Congrats on the great project! I have taps but have yet to do this. Seems like something always comes up when the sap is running....like today, the Blizzard of 2013 has made my sugar maples inaccessible!

David said...

Bravo! And I can so relate with practicing small before scaling up... 40:1? Wow thats a lot of evaporate!

Ohiofarmgirl said...

thanks Free! we think we finally found a use for all that scrub pine we have. we've got a way to set up to either do the boil on the grill or with a kind of rocket stove. whoot!

thanks Dave! i thought they were just being wusses when they said not to boil in the house. but wow! its totally different than canning or making stock. but hey the windows are clean now!

rkbsnana said...

Impressive!

Our Neck of the Woods said...

Awesome! Great work! Good idea to start it on a small scale to see if you enjoy it and if it works out. I'm glad our tutorial was of help to you! :)

small farm girl said...

I've always wanted to do this! Good to hear that it's easy. I just might give it a try!

Jon Fogle said...

Awesome! We bought 3 taps from lehmans last year with the sap bags and ended up collecting about 30 gallons of sap. Only used about $60 worth of propane in the turkey fryer to boil it down too. :) It was fun though, and we have plans to turn an old fuel oil tank into a wood fired sap boiler...plans....so many plans. :)

David said...

oooo she said Rocket stove!

Ohiofarmgirl said...

thanks rkbs! it was way easier than we thought.

thank YOU OurNotW! you posted a great tutorial and it was easy to follow.

SFG - you should try it!

Jon - yep we are prepared for it "not to be worth it" but really i think we have a strategy. :-D

oh yes i did, Dave, oh yes i did!

Kristen said...

Wow - congrats on your syrup! Awesome process, isn't it? We've helped our friends do it a few years ago (our property only has oaks - boo) and they had a great homemade setup.

They built a rectangle of cinder blocks the width of those silver catering pans you can get from restaurant supply stores, as long as four of those side by side plus a cinder block chimney on the end, and about thigh height. You build a fire in your rectangle toward the front and fill your pans with syrup. Then, you stand around skimming foam and ladling the syrup from the beginning pan to the end, occasionally, refilling the first pan with sap when it gets low. The wide catering pans allow steam to escape faster, and the pans further away from the highest heat are darker colored finished syrup. Plus you don't end up with sticky kitchen walls.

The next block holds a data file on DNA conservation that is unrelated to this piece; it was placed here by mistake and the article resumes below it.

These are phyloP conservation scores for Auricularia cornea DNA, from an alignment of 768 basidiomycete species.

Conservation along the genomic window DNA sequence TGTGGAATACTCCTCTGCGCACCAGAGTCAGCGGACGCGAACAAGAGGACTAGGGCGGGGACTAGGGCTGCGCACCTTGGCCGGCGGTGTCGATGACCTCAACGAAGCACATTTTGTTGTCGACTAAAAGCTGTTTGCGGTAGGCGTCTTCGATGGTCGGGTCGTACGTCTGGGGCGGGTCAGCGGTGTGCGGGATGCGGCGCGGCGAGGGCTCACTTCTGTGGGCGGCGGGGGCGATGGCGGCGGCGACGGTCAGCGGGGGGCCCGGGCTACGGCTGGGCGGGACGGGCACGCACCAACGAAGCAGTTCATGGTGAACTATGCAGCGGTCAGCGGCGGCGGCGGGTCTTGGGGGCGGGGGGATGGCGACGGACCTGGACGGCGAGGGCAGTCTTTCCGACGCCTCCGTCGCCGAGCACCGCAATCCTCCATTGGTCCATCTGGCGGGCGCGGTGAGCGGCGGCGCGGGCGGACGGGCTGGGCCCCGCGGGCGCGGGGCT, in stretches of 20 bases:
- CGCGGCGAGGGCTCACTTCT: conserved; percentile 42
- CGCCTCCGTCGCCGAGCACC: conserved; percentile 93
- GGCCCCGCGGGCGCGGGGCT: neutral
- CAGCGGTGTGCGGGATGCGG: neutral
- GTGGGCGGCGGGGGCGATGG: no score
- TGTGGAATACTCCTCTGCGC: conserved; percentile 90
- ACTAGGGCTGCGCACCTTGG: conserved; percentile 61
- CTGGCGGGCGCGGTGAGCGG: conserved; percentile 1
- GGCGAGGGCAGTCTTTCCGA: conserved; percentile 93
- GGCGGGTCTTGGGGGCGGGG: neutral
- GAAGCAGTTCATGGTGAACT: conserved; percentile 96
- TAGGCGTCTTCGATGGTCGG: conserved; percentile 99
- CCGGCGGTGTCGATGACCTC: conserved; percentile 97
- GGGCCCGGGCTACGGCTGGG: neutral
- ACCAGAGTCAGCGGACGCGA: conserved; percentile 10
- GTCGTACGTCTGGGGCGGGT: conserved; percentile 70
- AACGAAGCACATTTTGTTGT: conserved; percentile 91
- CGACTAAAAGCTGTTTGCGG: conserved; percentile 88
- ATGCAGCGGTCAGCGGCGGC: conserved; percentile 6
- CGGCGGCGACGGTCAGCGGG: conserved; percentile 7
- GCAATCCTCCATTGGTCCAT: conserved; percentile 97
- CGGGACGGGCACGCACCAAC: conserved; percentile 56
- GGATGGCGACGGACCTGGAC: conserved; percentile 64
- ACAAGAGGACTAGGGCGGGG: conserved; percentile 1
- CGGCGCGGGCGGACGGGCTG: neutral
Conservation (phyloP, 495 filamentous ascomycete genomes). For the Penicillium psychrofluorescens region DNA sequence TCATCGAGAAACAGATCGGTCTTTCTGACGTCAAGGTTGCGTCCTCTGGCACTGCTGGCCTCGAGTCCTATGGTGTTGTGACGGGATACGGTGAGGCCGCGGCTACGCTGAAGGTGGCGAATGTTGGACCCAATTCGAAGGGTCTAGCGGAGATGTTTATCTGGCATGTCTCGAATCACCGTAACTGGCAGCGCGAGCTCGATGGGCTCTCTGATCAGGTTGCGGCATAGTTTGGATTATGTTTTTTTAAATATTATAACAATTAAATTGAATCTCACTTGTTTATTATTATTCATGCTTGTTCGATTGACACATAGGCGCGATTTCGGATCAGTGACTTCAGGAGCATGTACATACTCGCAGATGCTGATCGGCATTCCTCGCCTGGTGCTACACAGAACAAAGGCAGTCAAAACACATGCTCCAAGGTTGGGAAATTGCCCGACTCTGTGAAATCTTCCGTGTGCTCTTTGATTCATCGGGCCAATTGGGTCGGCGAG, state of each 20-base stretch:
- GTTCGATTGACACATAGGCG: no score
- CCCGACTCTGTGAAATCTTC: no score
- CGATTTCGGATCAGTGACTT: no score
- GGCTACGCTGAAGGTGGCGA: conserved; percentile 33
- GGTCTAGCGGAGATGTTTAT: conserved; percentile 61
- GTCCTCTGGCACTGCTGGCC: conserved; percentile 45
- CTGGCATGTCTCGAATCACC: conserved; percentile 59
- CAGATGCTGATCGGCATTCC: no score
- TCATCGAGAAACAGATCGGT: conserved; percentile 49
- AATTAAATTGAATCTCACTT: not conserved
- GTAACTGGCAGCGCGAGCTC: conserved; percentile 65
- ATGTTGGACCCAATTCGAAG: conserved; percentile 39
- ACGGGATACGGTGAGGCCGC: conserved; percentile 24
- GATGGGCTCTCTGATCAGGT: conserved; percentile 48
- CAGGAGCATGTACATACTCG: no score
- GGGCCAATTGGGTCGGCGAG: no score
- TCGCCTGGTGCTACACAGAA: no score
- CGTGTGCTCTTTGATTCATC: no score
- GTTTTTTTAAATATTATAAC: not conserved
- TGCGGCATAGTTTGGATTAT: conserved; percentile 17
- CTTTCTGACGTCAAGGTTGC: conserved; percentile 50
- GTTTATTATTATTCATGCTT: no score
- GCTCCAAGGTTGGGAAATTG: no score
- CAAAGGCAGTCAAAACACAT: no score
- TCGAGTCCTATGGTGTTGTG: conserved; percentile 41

Don't know if that made any sense, but if you're adventurous and have lots of cinder blocks, it works wonderfully! :)

Ann From KY said...

my friends make maple syrup they bought an evaporator pan that has a built in wood stove underneath we boiled some sap down outside once, but it tasted like wood smoke
my friend has a special thermometer that tells you when it is maple syrup

also the sap is supposed to be good to drink as a spring tonic

Rachel Tayse said...

I'm so jealous! I wish the property we have had maple trees on it and am considering planting some just because sugaring is so fun!

There is a trick to evaporating, which someone else suggested: surface area. Evaporator pans are sold to maximize surface area. You probably could boil faster/use less fuel in more shallower pans than one big pot.

If we get to sugar again, I'll boil to partial syrup and ferment into maple beer/wine. I've always wanted to do this!

Ohiofarmgirl said...

Kristen - that TOTALLY makes sense. we are working on a rocket stove right now. there are some great youtube vid of how to..

Thanks Ann! i have a big roaster that i can use to as an evaporator. we are pretty excited to see how this work out. i read that it can be a tonic - so i took a cup of it after it had been boiling for a while. it was very delicious.

Ohiofarmgirl said...

Rachel - this is great info. next time we go to the restaurant supply place i'll be on the lookout for an even bigger, shallow pan. when we did the little bit in the house i was using my biggest pans - and did several at one time to get the most surface. its was a LOT of water for the house tho. ha! windows are clean now. ;-)


and what a great idea to ferment it! wow!